Friday 30 November 2018

how to define Customer Desires

Customer Desires. Necessity is a desire that causes the customer to buy a product. If customers buy products to satisfy the needs, then consumers need to be encouraged to buy products. But this definition is unclear; It can not give directions to product teams or market researchers to understand what customers want.


"Discover their wishes and expectations," - a marketing concept introduced by Peter F. Drucker, a management writer and consultant often referred to as the father of "modern manajamen". Drucker also made two profound statements; one about the purpose and essence of the company, one about the tasks required to achieve these goals and objectives.

Simply put, the first task of management is to design and develop products and services that meet customer needs. Where companies need to continuously identify the needs, expectations, and desires of the customers they will pay. The second task is to develop an appropriate organizational structure to deliver to customers as expected by potential customers; and this is the only way to keep customers.

Ted Levitt of Harvard and a renowned marketing guru Philip Kotler reinforced and expanded Drucker's work in strategic marketing as a discipline. They show us how to use Drucker's marketing concepts to compete on value over price, how to differentiate offers from competitors, how to defend against inevitable competitors, and how to gain market position from established competitors.

Marketing strategy

The marketing strategy has taught us a more realistic way to understand how organizations are allocating resources, constantly improving productivity, identifying and exploiting success, pricing for short-term and long-term gains, and practicing successful innovation.

Economists know little about the discipline of strategic marketing. They seem to prefer to deal with mathematical abstractions and what Drucker calls "the poverty of economic theory." Though marketing strategies have to deal with the dynamics of consumption, competition, and real-world innovation. Macroeconomics is largely the sum total of how well individual organizations perform.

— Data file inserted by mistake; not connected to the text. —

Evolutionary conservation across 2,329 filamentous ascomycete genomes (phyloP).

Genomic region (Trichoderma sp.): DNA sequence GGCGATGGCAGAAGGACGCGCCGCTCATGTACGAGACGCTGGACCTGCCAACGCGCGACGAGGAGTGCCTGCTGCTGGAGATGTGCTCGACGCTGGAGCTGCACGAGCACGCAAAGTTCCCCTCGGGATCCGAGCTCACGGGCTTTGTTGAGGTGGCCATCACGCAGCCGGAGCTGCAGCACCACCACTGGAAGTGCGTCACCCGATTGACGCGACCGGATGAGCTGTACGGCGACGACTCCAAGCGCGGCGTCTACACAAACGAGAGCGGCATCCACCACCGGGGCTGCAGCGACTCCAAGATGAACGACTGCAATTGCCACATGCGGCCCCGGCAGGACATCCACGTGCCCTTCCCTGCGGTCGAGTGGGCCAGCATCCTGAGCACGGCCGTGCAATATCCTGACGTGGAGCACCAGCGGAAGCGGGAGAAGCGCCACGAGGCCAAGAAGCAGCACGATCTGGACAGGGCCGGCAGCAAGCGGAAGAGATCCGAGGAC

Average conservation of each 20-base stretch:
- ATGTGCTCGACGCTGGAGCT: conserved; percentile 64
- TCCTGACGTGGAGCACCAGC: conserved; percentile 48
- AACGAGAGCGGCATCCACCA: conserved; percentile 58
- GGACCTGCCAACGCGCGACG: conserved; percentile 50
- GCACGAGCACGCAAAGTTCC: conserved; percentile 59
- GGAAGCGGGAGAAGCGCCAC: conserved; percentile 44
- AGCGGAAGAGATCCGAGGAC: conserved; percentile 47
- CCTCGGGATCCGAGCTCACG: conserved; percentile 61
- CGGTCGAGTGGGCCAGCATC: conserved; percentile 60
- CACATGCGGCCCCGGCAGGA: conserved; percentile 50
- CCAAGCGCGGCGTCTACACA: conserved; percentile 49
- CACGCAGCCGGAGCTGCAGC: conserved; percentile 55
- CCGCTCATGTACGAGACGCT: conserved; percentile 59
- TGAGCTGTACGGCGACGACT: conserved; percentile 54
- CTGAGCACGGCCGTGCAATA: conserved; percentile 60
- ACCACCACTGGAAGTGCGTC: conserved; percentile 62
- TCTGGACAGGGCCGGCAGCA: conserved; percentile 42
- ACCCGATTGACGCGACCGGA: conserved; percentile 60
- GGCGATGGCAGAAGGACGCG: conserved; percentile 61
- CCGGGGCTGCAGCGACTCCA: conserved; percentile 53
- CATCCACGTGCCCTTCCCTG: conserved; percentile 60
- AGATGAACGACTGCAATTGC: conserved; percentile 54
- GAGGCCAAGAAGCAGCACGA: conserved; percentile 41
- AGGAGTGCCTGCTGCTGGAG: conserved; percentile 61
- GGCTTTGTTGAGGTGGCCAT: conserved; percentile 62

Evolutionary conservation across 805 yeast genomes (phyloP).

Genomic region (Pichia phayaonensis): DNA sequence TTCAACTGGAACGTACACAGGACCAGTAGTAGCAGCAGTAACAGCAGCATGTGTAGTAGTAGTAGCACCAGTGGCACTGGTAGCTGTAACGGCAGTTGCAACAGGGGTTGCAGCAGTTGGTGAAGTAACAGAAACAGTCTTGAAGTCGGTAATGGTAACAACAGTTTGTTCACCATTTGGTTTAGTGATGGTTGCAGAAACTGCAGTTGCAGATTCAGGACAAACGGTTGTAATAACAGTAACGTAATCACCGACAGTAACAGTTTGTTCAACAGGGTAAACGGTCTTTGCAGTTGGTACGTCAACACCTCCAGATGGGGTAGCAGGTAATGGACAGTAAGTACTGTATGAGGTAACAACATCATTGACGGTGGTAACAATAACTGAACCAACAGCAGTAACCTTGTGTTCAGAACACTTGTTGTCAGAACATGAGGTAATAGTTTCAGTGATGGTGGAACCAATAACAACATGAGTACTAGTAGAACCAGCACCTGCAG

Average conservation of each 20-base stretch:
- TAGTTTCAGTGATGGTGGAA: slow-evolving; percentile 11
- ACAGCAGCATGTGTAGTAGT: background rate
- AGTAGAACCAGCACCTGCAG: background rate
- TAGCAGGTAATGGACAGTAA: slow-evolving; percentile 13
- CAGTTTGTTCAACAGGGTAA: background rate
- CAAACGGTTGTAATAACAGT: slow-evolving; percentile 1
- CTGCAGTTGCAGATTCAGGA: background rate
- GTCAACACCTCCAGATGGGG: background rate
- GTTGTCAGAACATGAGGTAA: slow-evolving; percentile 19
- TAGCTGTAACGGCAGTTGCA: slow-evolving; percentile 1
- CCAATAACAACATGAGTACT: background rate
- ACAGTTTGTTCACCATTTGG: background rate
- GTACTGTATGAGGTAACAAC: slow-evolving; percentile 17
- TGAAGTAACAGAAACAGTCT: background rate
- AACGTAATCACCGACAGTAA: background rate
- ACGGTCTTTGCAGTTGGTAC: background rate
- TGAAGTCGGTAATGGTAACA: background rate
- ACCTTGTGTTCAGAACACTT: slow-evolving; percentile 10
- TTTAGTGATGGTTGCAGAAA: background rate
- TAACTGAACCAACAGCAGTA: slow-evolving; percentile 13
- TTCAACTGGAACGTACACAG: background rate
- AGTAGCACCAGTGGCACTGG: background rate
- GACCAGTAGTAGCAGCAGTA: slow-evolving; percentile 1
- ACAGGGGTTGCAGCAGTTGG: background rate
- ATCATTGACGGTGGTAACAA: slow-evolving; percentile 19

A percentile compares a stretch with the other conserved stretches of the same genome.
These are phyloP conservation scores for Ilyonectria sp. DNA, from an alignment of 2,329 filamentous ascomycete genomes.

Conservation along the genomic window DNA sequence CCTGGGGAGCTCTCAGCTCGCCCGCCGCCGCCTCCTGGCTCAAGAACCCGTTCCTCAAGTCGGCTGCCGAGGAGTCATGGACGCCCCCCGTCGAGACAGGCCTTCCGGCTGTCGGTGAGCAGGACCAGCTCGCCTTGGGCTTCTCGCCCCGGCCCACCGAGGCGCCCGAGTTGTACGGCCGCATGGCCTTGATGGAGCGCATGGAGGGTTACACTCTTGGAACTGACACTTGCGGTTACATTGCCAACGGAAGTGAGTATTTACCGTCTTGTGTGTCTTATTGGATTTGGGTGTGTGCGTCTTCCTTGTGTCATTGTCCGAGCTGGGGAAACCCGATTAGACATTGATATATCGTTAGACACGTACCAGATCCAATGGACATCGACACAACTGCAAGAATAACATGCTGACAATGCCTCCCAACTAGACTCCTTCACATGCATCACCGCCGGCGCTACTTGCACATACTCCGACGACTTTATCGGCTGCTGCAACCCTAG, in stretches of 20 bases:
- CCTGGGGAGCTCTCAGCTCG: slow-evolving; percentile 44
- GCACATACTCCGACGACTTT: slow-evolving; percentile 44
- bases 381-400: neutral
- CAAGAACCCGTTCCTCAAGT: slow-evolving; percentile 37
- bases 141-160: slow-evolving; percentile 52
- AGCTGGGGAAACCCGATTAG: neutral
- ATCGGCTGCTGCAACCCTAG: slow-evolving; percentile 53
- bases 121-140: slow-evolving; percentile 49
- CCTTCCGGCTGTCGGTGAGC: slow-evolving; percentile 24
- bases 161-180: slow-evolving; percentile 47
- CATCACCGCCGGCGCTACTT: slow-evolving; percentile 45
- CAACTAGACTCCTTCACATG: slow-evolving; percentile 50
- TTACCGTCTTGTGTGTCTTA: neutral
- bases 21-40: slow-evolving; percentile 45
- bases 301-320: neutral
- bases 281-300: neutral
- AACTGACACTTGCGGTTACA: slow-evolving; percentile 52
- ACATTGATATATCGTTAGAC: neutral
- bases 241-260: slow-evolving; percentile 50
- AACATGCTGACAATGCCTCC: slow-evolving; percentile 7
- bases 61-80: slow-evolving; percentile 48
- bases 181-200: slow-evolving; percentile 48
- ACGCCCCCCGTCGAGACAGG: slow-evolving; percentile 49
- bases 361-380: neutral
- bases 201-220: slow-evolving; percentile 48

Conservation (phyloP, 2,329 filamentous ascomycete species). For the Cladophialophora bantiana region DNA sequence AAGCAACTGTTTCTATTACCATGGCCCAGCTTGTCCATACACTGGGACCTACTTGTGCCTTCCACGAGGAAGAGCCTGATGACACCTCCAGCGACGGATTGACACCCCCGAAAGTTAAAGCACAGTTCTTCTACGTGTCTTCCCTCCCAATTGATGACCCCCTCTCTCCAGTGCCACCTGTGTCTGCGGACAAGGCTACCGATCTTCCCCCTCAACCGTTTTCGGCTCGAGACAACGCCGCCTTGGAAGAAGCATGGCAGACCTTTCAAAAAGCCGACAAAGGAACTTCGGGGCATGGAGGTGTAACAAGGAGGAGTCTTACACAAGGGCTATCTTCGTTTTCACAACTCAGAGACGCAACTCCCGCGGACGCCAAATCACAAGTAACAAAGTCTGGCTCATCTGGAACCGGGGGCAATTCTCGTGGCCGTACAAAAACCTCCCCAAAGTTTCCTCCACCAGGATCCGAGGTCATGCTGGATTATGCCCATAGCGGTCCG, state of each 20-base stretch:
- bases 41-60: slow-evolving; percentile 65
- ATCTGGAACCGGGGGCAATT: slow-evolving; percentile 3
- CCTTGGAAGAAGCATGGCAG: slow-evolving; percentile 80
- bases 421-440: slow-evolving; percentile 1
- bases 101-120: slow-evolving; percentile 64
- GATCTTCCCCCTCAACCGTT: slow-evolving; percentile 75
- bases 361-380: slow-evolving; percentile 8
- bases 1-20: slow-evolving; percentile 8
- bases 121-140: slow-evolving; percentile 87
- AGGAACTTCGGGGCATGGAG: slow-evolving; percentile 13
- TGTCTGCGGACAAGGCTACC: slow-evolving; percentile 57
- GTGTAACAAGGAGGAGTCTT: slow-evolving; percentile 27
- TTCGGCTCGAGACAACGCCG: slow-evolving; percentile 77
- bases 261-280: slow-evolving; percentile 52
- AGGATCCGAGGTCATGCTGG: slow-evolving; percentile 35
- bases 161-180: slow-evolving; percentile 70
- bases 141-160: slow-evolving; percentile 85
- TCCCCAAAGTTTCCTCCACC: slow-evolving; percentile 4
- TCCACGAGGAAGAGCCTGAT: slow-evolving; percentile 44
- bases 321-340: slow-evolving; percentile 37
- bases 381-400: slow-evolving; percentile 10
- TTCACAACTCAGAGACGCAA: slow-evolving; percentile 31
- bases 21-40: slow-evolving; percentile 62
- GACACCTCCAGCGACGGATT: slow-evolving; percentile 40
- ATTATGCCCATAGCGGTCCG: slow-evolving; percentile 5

The science and practice of strategic marketing inevitably leads to more products, services, and experiences at an unbearable price. In short, the development and delivery of products and services to inspire consumers to buy and companies invest in exciting things.

The way you view your products or services can determine the future success of your organization.  Philip Kotler and Tom Peters say that every business must be able to define its product concept. They distinguish three product concepts:

  • Formal Products Formal

Products are real products or services sold to consumers. For example, short courses for professional practitioners, tax consulting services, computer products, smart TV, and so on. In marketing, this product leads to promotions that emphasize functional design, complex features, product quality, price, and the like.

  • Core

Products The core product, is a product that emphasizes the benefits is very important for consumers. In other words, this product emphasizes "why do consumers have to buy the product?" For example, consumers who take training programs are of course not intended to "buy" a certificate of graduation, but to "buy" productivity development capabilities.

  • Additional Products Additional

Products are an additional benefit that buyers receive or the customer experience when buying a formal product. Customers who buy a product do not just buy one product, but they buy the whole package value. That's why companies now not only compete in their products, but also in terms of product support, namely packaging, customer service, ease of payment, shipping facilities, and others. Usually we call it with a unique selling point.

After defining your product, you can more easily define customer wants and expectations. So you better understand how to create and retain customers.

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